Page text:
Vieät Nam's future lies connected with the sea
With a coastline of more than 3,000km, the country’s development is inextricably linked to the sea, and while in the past people relied on fisheries for their main source of resources, now tourism and shipping have the potential to boost local growth.
With a coastline of more than 3,000km, the country's development is inextricably linked to the sea, and while in the past people relied on fisheries for their main source of resources, now tourism and shipping have the potential to boost local growth.
Vieät Nam is considering strategies to develop a sea economy, not just to make the most of its resource-rich waters, but to capitalise on a heritage that promises to lead the nation's economy. The waters offer ideal conditions for tourism, aquaculture, shipping wind energy, and oil and gas exploitation. The opportunities are there, but it means co-operating and working with the nine ASEAN member states with common interests.
A highly developed sea economy could possibly contribute 53-55 per cent to Gross Domestic Product (GDP) within five years - and 5560 per cent to export turnover. The nation has already begun a series of sea-driven projects along its 3,260km north-south coastline which borders one million square kilometres of exclusive economic zones.
To date, development of these resources has been patchy, leaving policy-makers much to handle. Studies suggest that the central coastal area should be used as the base for the development of a sea economy.
"If Vieät Nam considers this is pivotal to its existence, the central region must be in the driving seat," Traàn Du Lòch, head of consulting group for central coastal development, told a meeting last month.
The director of the Vieät Nam Institute of Economics, Traàn Ñình Thieân, argued that if the central coastal provinces did not "take-off", the North and the South alone could not develop the country to its fullest potential.
Following this view, Voõ Trí Thaønh, deputy director of the Central Institute for Economic Management, said three key sea-related sectors were under-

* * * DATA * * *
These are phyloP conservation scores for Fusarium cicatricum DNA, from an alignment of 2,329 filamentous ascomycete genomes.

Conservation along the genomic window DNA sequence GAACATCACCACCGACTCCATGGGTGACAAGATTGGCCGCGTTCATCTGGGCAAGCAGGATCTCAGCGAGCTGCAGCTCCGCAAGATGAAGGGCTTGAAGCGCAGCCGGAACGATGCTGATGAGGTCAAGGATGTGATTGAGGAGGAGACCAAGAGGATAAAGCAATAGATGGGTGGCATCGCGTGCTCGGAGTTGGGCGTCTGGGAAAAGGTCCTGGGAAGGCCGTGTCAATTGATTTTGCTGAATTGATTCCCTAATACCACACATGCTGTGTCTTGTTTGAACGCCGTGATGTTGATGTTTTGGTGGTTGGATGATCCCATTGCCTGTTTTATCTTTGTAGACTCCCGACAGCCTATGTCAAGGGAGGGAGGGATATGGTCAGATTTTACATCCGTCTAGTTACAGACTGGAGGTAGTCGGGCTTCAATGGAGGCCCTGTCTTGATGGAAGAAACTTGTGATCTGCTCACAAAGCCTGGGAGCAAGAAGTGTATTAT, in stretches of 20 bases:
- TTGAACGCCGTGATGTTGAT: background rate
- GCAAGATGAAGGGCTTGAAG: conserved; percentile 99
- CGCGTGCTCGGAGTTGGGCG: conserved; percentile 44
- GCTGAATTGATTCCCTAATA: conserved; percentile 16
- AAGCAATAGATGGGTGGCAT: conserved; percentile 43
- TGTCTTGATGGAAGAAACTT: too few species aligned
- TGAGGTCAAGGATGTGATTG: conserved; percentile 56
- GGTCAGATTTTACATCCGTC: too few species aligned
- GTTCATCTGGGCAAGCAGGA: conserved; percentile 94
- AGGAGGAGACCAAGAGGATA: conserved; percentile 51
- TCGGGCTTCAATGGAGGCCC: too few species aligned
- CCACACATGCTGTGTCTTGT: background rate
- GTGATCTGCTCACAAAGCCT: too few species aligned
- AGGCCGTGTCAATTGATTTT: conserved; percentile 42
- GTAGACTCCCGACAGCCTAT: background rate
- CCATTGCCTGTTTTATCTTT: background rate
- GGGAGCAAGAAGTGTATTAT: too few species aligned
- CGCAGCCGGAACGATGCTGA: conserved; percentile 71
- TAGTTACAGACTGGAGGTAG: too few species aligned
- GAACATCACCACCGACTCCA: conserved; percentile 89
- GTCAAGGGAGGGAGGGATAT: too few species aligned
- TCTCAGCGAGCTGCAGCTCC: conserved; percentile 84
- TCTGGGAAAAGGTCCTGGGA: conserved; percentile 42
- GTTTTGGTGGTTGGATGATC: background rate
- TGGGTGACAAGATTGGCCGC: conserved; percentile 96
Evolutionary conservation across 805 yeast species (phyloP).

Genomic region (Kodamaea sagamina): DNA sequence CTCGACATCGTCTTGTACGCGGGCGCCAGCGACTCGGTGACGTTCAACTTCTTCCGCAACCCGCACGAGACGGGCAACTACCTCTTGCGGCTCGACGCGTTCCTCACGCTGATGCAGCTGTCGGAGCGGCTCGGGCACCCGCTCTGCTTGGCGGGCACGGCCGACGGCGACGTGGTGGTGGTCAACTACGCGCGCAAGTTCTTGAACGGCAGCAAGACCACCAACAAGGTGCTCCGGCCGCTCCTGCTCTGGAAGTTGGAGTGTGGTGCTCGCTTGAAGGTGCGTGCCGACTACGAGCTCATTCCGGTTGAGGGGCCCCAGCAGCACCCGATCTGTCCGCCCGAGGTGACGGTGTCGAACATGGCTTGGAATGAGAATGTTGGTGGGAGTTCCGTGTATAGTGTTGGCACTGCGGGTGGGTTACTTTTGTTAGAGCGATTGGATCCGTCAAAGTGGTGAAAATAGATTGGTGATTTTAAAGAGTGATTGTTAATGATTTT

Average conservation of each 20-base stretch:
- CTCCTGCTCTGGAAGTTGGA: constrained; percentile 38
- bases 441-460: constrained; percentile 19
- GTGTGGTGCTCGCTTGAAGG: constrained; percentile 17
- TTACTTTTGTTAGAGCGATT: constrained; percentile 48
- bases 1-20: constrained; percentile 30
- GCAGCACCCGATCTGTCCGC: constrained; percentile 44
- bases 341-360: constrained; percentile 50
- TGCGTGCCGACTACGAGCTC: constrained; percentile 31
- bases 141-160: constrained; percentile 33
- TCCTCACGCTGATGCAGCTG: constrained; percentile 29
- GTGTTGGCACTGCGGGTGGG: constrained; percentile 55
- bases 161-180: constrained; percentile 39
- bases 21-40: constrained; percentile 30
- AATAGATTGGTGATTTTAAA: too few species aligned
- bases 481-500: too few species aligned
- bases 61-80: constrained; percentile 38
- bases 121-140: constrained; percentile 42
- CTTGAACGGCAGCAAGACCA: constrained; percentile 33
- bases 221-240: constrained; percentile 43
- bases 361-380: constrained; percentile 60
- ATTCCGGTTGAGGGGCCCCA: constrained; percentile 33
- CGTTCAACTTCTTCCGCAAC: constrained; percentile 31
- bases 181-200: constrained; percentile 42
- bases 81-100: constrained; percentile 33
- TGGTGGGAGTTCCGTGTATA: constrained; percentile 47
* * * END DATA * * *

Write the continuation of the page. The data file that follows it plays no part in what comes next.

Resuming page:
“Of course Vieät Nam is profiting from fishing, but strategic regional and international co-operation is necessary to boost the industry.”
developed - tourism, fisheries and logistics.
Thaønh said the central coast had beautiful and unique beaches, but provinces mostly focused on beaches and palm trees, but offered little in the way of heritage and adventure tours.
"Vieät Nam's tourism is quite weak and uncompetitive," said Leâ Quyù Quyønh, director of the National Border Committee's Sea Division under the Ministry of Foreign Affairs. "Connections with regional countries like Thailand, Singapore and Malaysia will open other routes for tourism," Quyønh said. "But most provinces offer the same type of experience, so the industry fails to develop."
Quyønh said in the past cruise ship tours from Singapore and Thailand visited Phuù Quoác Island, and others from Hainan Island in China visited Quaûng Ninh Province. However, he added that tour operators could not drum up enough business because of poorly managed attractions.
"It was a big pity, but we learned from the experience," said Quyønh. He suggested coastal provinces needed to invest in and develop sea and island tourism to compete with other countries.
Fishing with ASEAN
The nations that comprise ASEAN have been a major supplier of fish and other sea products for thousands of years. Combined, ASEAN nations account for a quarter of global fish production. Of the world's top 10 fish producers, four are from ASEAN - Indonesia, Thailand, Vieät Nam and the Philippines.
Fishing has the biggest searelated labour force in Vieät Nam. Five million fishermen, millions of indirect workers and tens of thousands of boats provide six million tonnes of seafood a year for domestic consumption. The export trade brings in US$6.7 billion a year.
"Of course Vieät Nam is profiting from fishing, but strategic regional and international co-operation is necessary to boost the industry," said Quyønh. "We need to change individual, national fishing habits so that we can share information on marine resources and co-operate on safety issues, research and development - and human resources.
"It would be a sign of strength if ASEAN member states could sit down together and draw up liberal measures allowing fishermen from